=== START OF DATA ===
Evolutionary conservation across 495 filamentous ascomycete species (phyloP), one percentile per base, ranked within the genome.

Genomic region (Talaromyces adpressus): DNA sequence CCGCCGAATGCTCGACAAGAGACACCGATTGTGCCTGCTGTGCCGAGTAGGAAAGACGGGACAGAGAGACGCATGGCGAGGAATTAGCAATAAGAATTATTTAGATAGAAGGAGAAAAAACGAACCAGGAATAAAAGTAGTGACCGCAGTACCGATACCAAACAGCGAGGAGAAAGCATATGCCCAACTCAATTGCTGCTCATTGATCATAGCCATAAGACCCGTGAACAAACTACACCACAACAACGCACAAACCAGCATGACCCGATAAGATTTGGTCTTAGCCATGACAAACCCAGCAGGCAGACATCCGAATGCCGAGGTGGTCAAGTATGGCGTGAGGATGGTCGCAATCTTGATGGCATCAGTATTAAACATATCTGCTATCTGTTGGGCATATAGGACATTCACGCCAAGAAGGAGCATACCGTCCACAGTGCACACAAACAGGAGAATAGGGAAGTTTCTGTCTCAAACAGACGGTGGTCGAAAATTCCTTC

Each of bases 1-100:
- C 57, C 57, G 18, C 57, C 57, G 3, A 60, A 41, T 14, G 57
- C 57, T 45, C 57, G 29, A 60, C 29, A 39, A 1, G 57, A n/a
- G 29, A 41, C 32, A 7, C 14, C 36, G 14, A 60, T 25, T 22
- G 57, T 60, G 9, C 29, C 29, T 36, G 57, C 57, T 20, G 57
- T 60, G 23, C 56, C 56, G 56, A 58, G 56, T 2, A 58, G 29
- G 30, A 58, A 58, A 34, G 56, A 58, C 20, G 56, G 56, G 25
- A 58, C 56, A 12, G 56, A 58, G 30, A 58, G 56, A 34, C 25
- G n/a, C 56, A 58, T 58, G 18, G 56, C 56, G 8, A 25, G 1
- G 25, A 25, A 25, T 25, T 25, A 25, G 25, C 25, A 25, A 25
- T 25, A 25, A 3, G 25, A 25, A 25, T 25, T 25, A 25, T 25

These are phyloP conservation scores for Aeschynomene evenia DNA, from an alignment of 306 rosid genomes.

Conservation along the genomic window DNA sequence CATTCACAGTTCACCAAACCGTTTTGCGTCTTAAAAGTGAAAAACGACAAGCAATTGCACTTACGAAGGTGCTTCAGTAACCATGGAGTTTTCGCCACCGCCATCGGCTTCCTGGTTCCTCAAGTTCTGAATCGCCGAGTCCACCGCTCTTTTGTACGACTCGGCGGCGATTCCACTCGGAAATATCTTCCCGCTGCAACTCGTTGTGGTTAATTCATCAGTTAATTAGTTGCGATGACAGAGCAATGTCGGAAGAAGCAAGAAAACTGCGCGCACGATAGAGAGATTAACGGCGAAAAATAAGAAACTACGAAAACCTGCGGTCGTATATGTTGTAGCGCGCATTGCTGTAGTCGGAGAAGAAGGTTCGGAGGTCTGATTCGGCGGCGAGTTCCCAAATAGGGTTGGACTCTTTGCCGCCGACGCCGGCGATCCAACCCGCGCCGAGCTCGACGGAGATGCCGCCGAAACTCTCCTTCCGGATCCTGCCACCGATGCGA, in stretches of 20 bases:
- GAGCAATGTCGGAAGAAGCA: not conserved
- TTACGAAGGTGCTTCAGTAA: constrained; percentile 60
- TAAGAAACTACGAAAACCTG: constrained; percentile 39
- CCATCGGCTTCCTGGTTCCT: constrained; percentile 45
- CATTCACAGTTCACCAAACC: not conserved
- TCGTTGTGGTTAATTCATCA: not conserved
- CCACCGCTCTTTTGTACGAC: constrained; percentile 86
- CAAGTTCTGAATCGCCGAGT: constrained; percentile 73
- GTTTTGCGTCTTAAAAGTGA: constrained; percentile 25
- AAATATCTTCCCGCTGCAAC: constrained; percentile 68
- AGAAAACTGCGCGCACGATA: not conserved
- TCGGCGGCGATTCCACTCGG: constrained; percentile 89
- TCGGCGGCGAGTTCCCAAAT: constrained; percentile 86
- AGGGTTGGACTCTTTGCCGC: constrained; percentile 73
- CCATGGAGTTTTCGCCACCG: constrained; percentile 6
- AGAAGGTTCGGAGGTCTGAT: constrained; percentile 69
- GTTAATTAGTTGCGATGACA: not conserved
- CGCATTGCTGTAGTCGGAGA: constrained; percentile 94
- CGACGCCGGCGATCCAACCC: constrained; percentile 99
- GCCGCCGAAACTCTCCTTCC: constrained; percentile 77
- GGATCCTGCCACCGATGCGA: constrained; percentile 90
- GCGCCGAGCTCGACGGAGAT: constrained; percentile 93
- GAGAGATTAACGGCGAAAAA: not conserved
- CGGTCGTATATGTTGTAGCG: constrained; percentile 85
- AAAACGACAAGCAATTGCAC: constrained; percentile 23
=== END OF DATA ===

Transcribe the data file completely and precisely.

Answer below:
Evolutionary conservation across 495 filamentous ascomycete species (phyloP), one percentile per base, ranked within the genome.

Genomic region (Talaromyces adpressus): DNA sequence CCGCCGAATGCTCGACAAGAGACACCGATTGTGCCTGCTGTGCCGAGTAGGAAAGACGGGACAGAGAGACGCATGGCGAGGAATTAGCAATAAGAATTATTTAGATAGAAGGAGAAAAAACGAACCAGGAATAAAAGTAGTGACCGCAGTACCGATACCAAACAGCGAGGAGAAAGCATATGCCCAACTCAATTGCTGCTCATTGATCATAGCCATAAGACCCGTGAACAAACTACACCACAACAACGCACAAACCAGCATGACCCGATAAGATTTGGTCTTAGCCATGACAAACCCAGCAGGCAGACATCCGAATGCCGAGGTGGTCAAGTATGGCGTGAGGATGGTCGCAATCTTGATGGCATCAGTATTAAACATATCTGCTATCTGTTGGGCATATAGGACATTCACGCCAAGAAGGAGCATACCGTCCACAGTGCACACAAACAGGAGAATAGGGAAGTTTCTGTCTCAAACAGACGGTGGTCGAAAATTCCTTC

Each of bases 1-100:
- C 57, C 57, G 18, C 57, C 57, G 3, A 60, A 41, T 14, G 57
- C 57, T 45, C 57, G 29, A 60, C 29, A 39, A 1, G 57, A n/a
- G 29, A 41, C 32, A 7, C 14, C 36, G 14, A 60, T 25, T 22
- G 57, T 60, G 9, C 29, C 29, T 36, G 57, C 57, T 20, G 57
- T 60, G 23, C 56, C 56, G 56, A 58, G 56, T 2, A 58, G 29
- G 30, A 58, A 58, A 34, G 56, A 58, C 20, G 56, G 56, G 25
- A 58, C 56, A 12, G 56, A 58, G 30, A 58, G 56, A 34, C 25
- G n/a, C 56, A 58, T 58, G 18, G 56, C 56, G 8, A 25, G 1
- G 25, A 25, A 25, T 25, T 25, A 25, G 25, C 25, A 25, A 25
- T 25, A 25, A 3, G 25, A 25, A 25, T 25, T 25, A 25, T 25

These are phyloP conservation scores for Aeschynomene evenia DNA, from an alignment of 306 rosid genomes.

Conservation along the genomic window DNA sequence CATTCACAGTTCACCAAACCGTTTTGCGTCTTAAAAGTGAAAAACGACAAGCAATTGCACTTACGAAGGTGCTTCAGTAACCATGGAGTTTTCGCCACCGCCATCGGCTTCCTGGTTCCTCAAGTTCTGAATCGCCGAGTCCACCGCTCTTTTGTACGACTCGGCGGCGATTCCACTCGGAAATATCTTCCCGCTGCAACTCGTTGTGGTTAATTCATCAGTTAATTAGTTGCGATGACAGAGCAATGTCGGAAGAAGCAAGAAAACTGCGCGCACGATAGAGAGATTAACGGCGAAAAATAAGAAACTACGAAAACCTGCGGTCGTATATGTTGTAGCGCGCATTGCTGTAGTCGGAGAAGAAGGTTCGGAGGTCTGATTCGGCGGCGAGTTCCCAAATAGGGTTGGACTCTTTGCCGCCGACGCCGGCGATCCAACCCGCGCCGAGCTCGACGGAGATGCCGCCGAAACTCTCCTTCCGGATCCTGCCACCGATGCGA, in stretches of 20 bases:
- GAGCAATGTCGGAAGAAGCA: not conserved
- TTACGAAGGTGCTTCAGTAA: constrained; percentile 60
- TAAGAAACTACGAAAACCTG: constrained; percentile 39
- CCATCGGCTTCCTGGTTCCT: constrained; percentile 45
- CATTCACAGTTCACCAAACC: not conserved
- TCGTTGTGGTTAATTCATCA: not conserved
- CCACCGCTCTTTTGTACGAC: constrained; percentile 86
- CAAGTTCTGAATCGCCGAGT: constrained; percentile 73
- GTTTTGCGTCTTAAAAGTGA: constrained; percentile 25
- AAATATCTTCCCGCTGCAAC: constrained; percentile 68
- AGAAAACTGCGCGCACGATA: not conserved
- TCGGCGGCGATTCCACTCGG: constrained; percentile 89
- TCGGCGGCGAGTTCCCAAAT: constrained; percentile 86
- AGGGTTGGACTCTTTGCCGC: constrained; percentile 73
- CCATGGAGTTTTCGCCACCG: constrained; percentile 6
- AGAAGGTTCGGAGGTCTGAT: constrained; percentile 69
- GTTAATTAGTTGCGATGACA: not conserved
- CGCATTGCTGTAGTCGGAGA: constrained; percentile 94
- CGACGCCGGCGATCCAACCC: constrained; percentile 99
- GCCGCCGAAACTCTCCTTCC: constrained; percentile 77
- GGATCCTGCCACCGATGCGA: constrained; percentile 90
- GCGCCGAGCTCGACGGAGAT: constrained; percentile 93
- GAGAGATTAACGGCGAAAAA: not conserved
- CGGTCGTATATGTTGTAGCG: constrained; percentile 85
- AAAACGACAAGCAATTGCAC: constrained; percentile 23